Assertions are statements that introduce new compile-time facts. They are not comments, as removing them can prevent the code from compiling, but unlike other programming languages, Wuffs' assertions have no run-time effect at all, not even in a “debug, not release” configuration. Compiling an assert will fail unless it can be proven.

The basic form is assert some_boolean_expression, which creates some_boolean_expression as a fact. That expression must be free of side-effects: any function calls within must be pure.

Arithmetic inside assertions is performed in ideal integer math, working in the integer ring ℤ. An expression like x + y in an assertion never overflows, even if x and y have a realized (non-ideal) integer type like u32.

Some assertions can be proven by the compiler with no further guidance. For example, if x == 1 is already a fact, then x < 5 can be automatically proved. Adding a seemingly redundant fact can be useful when reconciling multiple arms of an if-else chain, as reconciliation requires the facts in each arm's final situation to match exactly:

if x < 5 {
    // No further action is required. "x < 5" is a fact in the 'if' arm.

} else {
    x = 1
    // At this point, "x == 1" is a fact, but "x < 5" is not.

    // This assertion creates the "x < 5" fact.
    assert x < 5

// Here, "x < 5" is still a fact, since the exact boolean expression "x < 5"
// was a fact at the end of every arm of the if-else chain.

TODO: specify what can be proved automatically, without naming an axiom.


Wuffs' assertion system is a proof checker, not an SMT solver or automated theorem prover. It verifies explicit proof targets instead of the more open-ended task of searching for implicit ones. This involves more explicit work by the programmer, but compile times matter, so the Wuffs compiler is fast (and dumb) instead of smart (and slow).

The Wuffs syntax is regular (and unlike C++, does not require a symbol table to parse), so it should be straightforward to transform Wuffs code to and from file formats used by more sophisticated proof engines. Nonetheless, that is out of scope of this respository and the Wuffs compiler per se.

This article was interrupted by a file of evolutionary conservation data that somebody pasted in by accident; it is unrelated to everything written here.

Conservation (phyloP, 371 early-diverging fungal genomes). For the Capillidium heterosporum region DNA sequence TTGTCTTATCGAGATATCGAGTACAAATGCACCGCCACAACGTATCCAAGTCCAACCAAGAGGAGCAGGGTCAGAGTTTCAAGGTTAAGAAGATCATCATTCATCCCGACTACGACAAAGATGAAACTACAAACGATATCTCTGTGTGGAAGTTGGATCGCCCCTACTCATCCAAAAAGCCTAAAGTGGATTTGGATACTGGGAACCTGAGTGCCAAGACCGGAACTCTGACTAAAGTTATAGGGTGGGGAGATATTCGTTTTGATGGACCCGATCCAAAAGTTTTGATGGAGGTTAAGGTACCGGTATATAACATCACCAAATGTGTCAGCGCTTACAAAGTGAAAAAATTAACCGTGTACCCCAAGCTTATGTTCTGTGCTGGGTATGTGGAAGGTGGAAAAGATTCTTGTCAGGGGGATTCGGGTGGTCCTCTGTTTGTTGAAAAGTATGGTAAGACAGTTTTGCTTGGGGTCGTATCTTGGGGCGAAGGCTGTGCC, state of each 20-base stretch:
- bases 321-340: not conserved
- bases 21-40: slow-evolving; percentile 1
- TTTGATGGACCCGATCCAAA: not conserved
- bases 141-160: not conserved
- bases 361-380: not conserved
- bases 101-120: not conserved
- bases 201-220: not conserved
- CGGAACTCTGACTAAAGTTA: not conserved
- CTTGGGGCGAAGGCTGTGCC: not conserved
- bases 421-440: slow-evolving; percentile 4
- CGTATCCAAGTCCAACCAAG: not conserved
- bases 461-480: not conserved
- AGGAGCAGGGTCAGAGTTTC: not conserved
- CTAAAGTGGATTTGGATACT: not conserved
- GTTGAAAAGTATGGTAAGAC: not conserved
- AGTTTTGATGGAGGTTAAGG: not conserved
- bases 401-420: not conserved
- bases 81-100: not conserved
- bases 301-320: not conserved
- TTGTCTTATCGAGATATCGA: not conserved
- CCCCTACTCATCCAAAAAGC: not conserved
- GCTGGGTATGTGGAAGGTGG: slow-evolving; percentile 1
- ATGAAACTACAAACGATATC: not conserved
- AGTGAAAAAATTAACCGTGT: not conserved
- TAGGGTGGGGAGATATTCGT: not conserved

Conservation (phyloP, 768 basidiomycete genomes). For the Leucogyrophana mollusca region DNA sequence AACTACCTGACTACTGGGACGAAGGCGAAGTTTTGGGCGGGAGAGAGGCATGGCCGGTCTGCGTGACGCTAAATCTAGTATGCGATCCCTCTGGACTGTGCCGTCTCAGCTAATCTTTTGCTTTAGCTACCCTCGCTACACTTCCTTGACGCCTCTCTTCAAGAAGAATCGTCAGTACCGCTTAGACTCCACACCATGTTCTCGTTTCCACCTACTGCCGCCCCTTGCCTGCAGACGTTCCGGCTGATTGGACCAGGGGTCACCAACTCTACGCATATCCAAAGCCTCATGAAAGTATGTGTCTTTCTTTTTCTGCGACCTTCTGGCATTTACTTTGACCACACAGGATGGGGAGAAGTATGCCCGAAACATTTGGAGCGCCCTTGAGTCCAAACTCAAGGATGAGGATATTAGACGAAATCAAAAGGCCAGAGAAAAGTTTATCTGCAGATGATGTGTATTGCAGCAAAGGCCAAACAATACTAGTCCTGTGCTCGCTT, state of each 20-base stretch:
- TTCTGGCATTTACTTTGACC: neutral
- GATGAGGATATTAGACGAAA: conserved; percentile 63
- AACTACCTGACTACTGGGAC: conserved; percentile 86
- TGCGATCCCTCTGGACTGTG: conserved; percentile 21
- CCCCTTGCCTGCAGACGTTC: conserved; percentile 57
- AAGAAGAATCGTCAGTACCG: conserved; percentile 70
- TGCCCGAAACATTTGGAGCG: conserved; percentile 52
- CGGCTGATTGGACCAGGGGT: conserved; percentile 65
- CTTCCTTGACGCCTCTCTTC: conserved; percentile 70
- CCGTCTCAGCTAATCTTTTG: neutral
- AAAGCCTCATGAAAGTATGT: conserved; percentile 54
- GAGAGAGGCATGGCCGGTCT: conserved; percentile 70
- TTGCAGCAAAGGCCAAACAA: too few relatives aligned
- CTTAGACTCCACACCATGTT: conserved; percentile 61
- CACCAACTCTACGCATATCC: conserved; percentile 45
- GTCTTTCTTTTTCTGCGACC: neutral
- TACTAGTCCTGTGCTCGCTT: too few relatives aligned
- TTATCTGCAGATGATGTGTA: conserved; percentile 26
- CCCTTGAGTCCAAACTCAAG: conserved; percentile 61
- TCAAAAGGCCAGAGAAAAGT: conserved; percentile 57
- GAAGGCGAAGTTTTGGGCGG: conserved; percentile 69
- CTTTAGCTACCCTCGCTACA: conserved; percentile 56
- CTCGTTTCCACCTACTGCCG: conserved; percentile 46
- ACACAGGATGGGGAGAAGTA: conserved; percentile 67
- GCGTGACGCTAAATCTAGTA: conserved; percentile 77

Again for compilation speed, not every inference rule is applied after every line of code. Some assertions require explicit guidance, naming the rule that proves the assertion. These names are simply strings that resemble mathematical statements. They are axiomatic, in that these rules are assumed, not proved, by the Wuffs toolchain. They are typically at a higher level than e.g. Peano axioms, as Wuffs emphasizes practicality over theoretical minimalism. As they are axiomatic, they endeavour to only encode ‘obvious’ mathematical rules.

For example, the axiom named "a < b: a < c; c <= b" is about transitivity: the assertion a < b is proved if both a < c and c <= b are true, for some (pure) expression c. Terms like a, b and c here are all integers in ℤ, they do not encompass floating point concepts like negative zero, NaNs or rounding. The axiom is invoked by extending an assert with the via keyword:

assert n_bits < 12 via "a < b: a < c; c <= b"(c: width)

This proves n_bits < 12 by applying that transitivity axiom, where a is n_bits, b is 12 and c is width. Compiling this assertion requires proving both n_bits < width and width <= 12, from existing facts or from the type system, e.g. width is a base.u32[..= 12].

The trailing (c: width) syntax is deliberately similar to a function call (recall that when calling a Wuffs function, each argument must be named), but the "a < b: a < c; c <= b" named axiom is not a function-typed expression.

The compiler's built-in axioms are listed separately.